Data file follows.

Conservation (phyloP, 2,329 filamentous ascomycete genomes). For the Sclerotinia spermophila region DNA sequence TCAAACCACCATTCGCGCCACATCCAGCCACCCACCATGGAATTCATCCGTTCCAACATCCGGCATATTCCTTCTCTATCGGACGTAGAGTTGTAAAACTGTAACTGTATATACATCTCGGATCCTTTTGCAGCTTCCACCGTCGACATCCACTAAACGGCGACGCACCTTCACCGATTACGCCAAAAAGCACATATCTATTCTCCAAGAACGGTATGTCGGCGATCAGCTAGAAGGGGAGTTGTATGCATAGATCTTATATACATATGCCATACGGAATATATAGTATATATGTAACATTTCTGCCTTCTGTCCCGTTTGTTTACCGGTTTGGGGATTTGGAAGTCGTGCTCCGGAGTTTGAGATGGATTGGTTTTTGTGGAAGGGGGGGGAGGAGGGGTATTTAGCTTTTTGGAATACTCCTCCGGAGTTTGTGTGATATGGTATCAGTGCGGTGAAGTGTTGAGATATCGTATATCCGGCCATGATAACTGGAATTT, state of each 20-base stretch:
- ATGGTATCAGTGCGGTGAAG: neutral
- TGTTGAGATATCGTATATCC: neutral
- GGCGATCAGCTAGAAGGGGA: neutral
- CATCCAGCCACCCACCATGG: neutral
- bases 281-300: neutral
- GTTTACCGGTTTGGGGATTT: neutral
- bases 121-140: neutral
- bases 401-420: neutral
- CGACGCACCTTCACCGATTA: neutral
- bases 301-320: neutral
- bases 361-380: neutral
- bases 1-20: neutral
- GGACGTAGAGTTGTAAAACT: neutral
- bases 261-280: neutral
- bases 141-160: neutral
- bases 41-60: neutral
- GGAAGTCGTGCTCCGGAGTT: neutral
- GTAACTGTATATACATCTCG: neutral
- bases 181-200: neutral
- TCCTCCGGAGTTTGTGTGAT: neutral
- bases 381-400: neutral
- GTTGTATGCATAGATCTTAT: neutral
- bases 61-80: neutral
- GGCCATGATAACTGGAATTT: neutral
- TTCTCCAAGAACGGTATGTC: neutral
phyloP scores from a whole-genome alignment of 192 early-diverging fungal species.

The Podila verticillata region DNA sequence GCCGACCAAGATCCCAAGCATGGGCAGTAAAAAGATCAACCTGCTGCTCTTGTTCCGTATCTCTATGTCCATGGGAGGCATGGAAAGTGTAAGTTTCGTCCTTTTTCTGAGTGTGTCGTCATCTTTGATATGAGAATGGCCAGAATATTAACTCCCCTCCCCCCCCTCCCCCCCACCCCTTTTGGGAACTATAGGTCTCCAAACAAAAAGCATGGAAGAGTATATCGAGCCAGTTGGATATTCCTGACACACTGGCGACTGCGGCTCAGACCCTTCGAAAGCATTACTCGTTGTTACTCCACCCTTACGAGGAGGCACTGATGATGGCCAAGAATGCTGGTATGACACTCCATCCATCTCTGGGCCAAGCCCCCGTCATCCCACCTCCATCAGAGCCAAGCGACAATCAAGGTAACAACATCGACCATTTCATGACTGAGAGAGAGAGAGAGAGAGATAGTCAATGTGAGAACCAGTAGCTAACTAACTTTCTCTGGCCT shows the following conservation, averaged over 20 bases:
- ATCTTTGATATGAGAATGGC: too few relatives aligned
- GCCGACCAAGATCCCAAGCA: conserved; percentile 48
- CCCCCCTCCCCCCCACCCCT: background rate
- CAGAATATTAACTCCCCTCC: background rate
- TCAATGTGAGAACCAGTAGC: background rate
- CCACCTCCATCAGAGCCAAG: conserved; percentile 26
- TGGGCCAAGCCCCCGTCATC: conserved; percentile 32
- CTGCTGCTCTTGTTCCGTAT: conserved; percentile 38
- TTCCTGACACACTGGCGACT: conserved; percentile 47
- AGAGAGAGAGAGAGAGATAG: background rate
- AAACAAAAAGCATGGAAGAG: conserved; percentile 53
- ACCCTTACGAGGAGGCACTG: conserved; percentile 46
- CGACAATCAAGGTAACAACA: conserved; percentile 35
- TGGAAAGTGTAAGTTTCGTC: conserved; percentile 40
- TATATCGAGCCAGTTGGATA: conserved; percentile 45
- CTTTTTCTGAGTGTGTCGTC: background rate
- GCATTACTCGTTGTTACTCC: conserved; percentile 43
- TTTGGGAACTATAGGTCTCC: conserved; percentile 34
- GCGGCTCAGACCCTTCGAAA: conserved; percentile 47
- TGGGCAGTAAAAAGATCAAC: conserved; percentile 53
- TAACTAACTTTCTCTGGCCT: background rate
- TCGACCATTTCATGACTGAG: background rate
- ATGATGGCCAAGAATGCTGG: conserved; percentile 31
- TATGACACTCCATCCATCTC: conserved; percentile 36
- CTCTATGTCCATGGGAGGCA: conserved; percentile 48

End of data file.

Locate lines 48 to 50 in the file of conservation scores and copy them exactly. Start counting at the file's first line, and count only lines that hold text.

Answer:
- TGGGCAGTAAAAAGATCAAC: conserved; percentile 53
- TAACTAACTTTCTCTGGCCT: background rate
- TCGACCATTTCATGACTGAG: background rate